Cancer treatment medicine cure as a pill destroying a malignant cancer cell as a pharmaceutical disease concept as a 3D illustration.

Cancer Research UK announced that it is funding three major new international research initiatives on the microbiome, chronic inflammation and why some cancers are specific to certain tissues and not others.

Multidisciplinary teams of scientists from across North America, the UK and Europe, and Israel will come together to explore these research challenges, which are currently some of the biggest in cancer research.

Collectively, the teams have been awarded almost £60 million.

These five-year research programmes will investigate how billions of microorganisms living in our bodies, called the microbiome, could be manipulated to treat bowel cancer; find new ways to tackle cancers linked to chronic inflammation; and develop a deeper understanding of why cancers develop in some tissues but not in others.

These initiatives represent the bold approach Cancer Research UK is taking in bringing the very best researchers from around the globe together to unite their talent, pool resources and crack some of the biggest questions in cancer research.

And for the first time, several major US institutions will be leading these projects as part of the Grand Challenge competition. They are the Brigham and Women’s Hospital, Harvard Medical School, Boston; Dana-Farber Cancer Institute, Boston; Harvard T.H. Chan School of Public Health, Harvard University, Boston; and the University of California, San Francisco. They form part of a growing community of Cancer Research UK funded international researchers.

Dr Iain Foulkes, Cancer Research UK’s executive director of research and innovation, said: “Individually, these research teams are among the best in the world in their respective fields. By bringing them together across borders, Grand Challenge is enabling these teams to think bigger and establish new and exciting collaborations. The scale of the funding reflects the opportunity we see in harnessing their ability to understand and tackle cancer.”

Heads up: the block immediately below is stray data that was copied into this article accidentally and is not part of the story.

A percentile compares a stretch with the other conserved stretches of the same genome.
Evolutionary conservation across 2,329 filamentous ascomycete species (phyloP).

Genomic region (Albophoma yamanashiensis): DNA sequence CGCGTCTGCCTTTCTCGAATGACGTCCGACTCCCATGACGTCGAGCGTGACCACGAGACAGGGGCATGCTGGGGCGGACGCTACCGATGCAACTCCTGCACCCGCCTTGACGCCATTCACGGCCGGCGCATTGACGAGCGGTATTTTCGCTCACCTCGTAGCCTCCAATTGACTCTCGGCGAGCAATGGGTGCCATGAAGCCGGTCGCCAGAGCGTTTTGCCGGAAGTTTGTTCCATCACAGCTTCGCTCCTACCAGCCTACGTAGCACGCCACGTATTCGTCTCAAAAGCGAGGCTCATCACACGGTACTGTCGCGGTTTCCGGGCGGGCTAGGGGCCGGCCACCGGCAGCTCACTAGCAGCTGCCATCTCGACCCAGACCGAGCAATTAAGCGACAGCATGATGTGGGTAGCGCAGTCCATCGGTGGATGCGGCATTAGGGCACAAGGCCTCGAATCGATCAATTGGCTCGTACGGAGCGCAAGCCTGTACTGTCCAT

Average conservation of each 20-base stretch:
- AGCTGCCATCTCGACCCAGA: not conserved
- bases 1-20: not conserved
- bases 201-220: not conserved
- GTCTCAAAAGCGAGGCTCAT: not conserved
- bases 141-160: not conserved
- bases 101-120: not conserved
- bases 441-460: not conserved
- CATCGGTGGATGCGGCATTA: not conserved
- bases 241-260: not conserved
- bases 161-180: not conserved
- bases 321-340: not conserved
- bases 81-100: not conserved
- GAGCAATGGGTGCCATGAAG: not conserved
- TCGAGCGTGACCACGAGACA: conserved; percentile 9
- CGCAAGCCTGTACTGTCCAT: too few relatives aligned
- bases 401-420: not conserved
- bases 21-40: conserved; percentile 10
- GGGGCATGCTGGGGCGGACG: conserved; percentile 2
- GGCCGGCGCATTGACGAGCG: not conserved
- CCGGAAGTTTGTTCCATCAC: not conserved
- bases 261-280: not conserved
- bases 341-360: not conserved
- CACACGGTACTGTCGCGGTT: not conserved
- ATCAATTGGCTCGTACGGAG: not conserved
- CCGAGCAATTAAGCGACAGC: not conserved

Manipulating the microbiome to beat bowel cancer

Bowel cancer is the 4th most common cancer in the UK, accounting for 12% of all new cancer cases in 2015. Initial research suggests that a person’s microbiome – the collection of billions of microorganisms living in our bodies – may be linked to bowel cancer and their response to treatment.

Professor Matthew Meyerson at the Dana-Farber Cancer Institute and Harvard Medical School, and Professor Wendy Garrett at the Harvard T.H. Chan School of Public Health will lead the project, along with researchers in the US, Canada, the UK, the Netherlands and Spain, to explore the relationship between the microbiome and bowel cancer.

Finding new ways to tackle cancers linked to chronic inflammation

In another project, Professor Thea Tlsty at the University of California, San Francisco, and collaborators from the US, Canada, the UK and Israel will unravel how chronic inflammation is linked to cancer.

Understanding why cancers grow in some tissues but not others

Professor Stephen Elledge at the Brigham and Women’s Hospital, Harvard Medical School and collaborators from the US, the UK and the Netherlands are looking to understand why genetic faults only affect certain tissues.

This project is supported in partnership with The Mark Foundation for Cancer Research.

These teams will now join a growing community of Grand Challenge researchers, which first launched in 2015 and already includes four international teams announced in 2017.

Grand Challenge is open to scientists based anywhere in the world and from any discipline to bring innovative, international, and collaborative approaches to research.

The funding for these new projects comes from Cancer Research UK directly and with support from The Mark Foundation for Cancer Research, based in New York, which are providing £10 million to the project led by Professor Stephen Elledge.

Michelle Mitchell, Cancer Research UK’s chief executive, said: “We’re excited to be able to fund such innovative research. These teams have five years to try to answer these complex questions about a disease that affects so many people, and we look forward to crossing new frontiers in our understanding of cancer.

“To reach our ambition of 3 in 4 people surviving their cancer by 2034, we need to collaborate not only with researchers from across the globe, but with funders in other countries who share our goals. Grand Challenge provides a perfect opportunity for us to partner with organisations like The Mark Foundation for Cancer Research and pool our resources to fund research that will transform the lives of patients with cancer.”